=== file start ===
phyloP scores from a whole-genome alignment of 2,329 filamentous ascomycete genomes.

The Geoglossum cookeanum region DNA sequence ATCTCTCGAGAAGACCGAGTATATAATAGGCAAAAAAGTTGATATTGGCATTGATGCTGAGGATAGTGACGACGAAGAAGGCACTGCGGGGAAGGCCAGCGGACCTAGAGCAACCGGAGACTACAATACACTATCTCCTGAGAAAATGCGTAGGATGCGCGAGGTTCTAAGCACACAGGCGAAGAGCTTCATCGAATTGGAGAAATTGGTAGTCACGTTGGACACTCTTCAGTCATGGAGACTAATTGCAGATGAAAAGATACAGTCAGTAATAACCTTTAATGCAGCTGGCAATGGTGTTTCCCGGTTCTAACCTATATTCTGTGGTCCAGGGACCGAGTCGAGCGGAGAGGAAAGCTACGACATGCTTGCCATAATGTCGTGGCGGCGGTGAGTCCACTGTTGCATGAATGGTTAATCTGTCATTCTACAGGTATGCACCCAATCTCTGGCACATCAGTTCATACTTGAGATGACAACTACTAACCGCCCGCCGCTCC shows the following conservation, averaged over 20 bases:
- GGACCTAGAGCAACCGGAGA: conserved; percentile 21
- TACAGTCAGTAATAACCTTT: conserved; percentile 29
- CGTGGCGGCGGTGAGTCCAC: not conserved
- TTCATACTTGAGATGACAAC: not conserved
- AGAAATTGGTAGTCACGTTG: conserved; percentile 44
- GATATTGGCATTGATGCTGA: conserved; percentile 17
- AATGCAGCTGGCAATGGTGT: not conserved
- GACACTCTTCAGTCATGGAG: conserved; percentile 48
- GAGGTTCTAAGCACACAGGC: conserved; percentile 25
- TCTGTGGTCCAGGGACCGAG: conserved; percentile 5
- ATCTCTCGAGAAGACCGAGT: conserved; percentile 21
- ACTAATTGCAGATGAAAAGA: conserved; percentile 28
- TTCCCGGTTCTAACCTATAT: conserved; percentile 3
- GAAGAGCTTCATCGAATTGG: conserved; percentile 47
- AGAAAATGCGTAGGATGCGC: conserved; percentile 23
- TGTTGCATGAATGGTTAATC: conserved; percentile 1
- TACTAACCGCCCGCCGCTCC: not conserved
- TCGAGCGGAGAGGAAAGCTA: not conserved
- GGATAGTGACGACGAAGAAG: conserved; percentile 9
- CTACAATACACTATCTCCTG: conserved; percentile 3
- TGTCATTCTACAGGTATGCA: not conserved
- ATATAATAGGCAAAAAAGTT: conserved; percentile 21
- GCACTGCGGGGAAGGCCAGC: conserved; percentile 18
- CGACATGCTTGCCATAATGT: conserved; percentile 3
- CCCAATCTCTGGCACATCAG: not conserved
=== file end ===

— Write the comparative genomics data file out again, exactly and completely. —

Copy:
phyloP scores from a whole-genome alignment of 2,329 filamentous ascomycete genomes.

The Geoglossum cookeanum region DNA sequence ATCTCTCGAGAAGACCGAGTATATAATAGGCAAAAAAGTTGATATTGGCATTGATGCTGAGGATAGTGACGACGAAGAAGGCACTGCGGGGAAGGCCAGCGGACCTAGAGCAACCGGAGACTACAATACACTATCTCCTGAGAAAATGCGTAGGATGCGCGAGGTTCTAAGCACACAGGCGAAGAGCTTCATCGAATTGGAGAAATTGGTAGTCACGTTGGACACTCTTCAGTCATGGAGACTAATTGCAGATGAAAAGATACAGTCAGTAATAACCTTTAATGCAGCTGGCAATGGTGTTTCCCGGTTCTAACCTATATTCTGTGGTCCAGGGACCGAGTCGAGCGGAGAGGAAAGCTACGACATGCTTGCCATAATGTCGTGGCGGCGGTGAGTCCACTGTTGCATGAATGGTTAATCTGTCATTCTACAGGTATGCACCCAATCTCTGGCACATCAGTTCATACTTGAGATGACAACTACTAACCGCCCGCCGCTCC shows the following conservation, averaged over 20 bases:
- GGACCTAGAGCAACCGGAGA: conserved; percentile 21
- TACAGTCAGTAATAACCTTT: conserved; percentile 29
- CGTGGCGGCGGTGAGTCCAC: not conserved
- TTCATACTTGAGATGACAAC: not conserved
- AGAAATTGGTAGTCACGTTG: conserved; percentile 44
- GATATTGGCATTGATGCTGA: conserved; percentile 17
- AATGCAGCTGGCAATGGTGT: not conserved
- GACACTCTTCAGTCATGGAG: conserved; percentile 48
- GAGGTTCTAAGCACACAGGC: conserved; percentile 25
- TCTGTGGTCCAGGGACCGAG: conserved; percentile 5
- ATCTCTCGAGAAGACCGAGT: conserved; percentile 21
- ACTAATTGCAGATGAAAAGA: conserved; percentile 28
- TTCCCGGTTCTAACCTATAT: conserved; percentile 3
- GAAGAGCTTCATCGAATTGG: conserved; percentile 47
- AGAAAATGCGTAGGATGCGC: conserved; percentile 23
- TGTTGCATGAATGGTTAATC: conserved; percentile 1
- TACTAACCGCCCGCCGCTCC: not conserved
- TCGAGCGGAGAGGAAAGCTA: not conserved
- GGATAGTGACGACGAAGAAG: conserved; percentile 9
- CTACAATACACTATCTCCTG: conserved; percentile 3
- TGTCATTCTACAGGTATGCA: not conserved
- ATATAATAGGCAAAAAAGTT: conserved; percentile 21
- GCACTGCGGGGAAGGCCAGC: conserved; percentile 18
- CGACATGCTTGCCATAATGT: conserved; percentile 3
- CCCAATCTCTGGCACATCAG: not conserved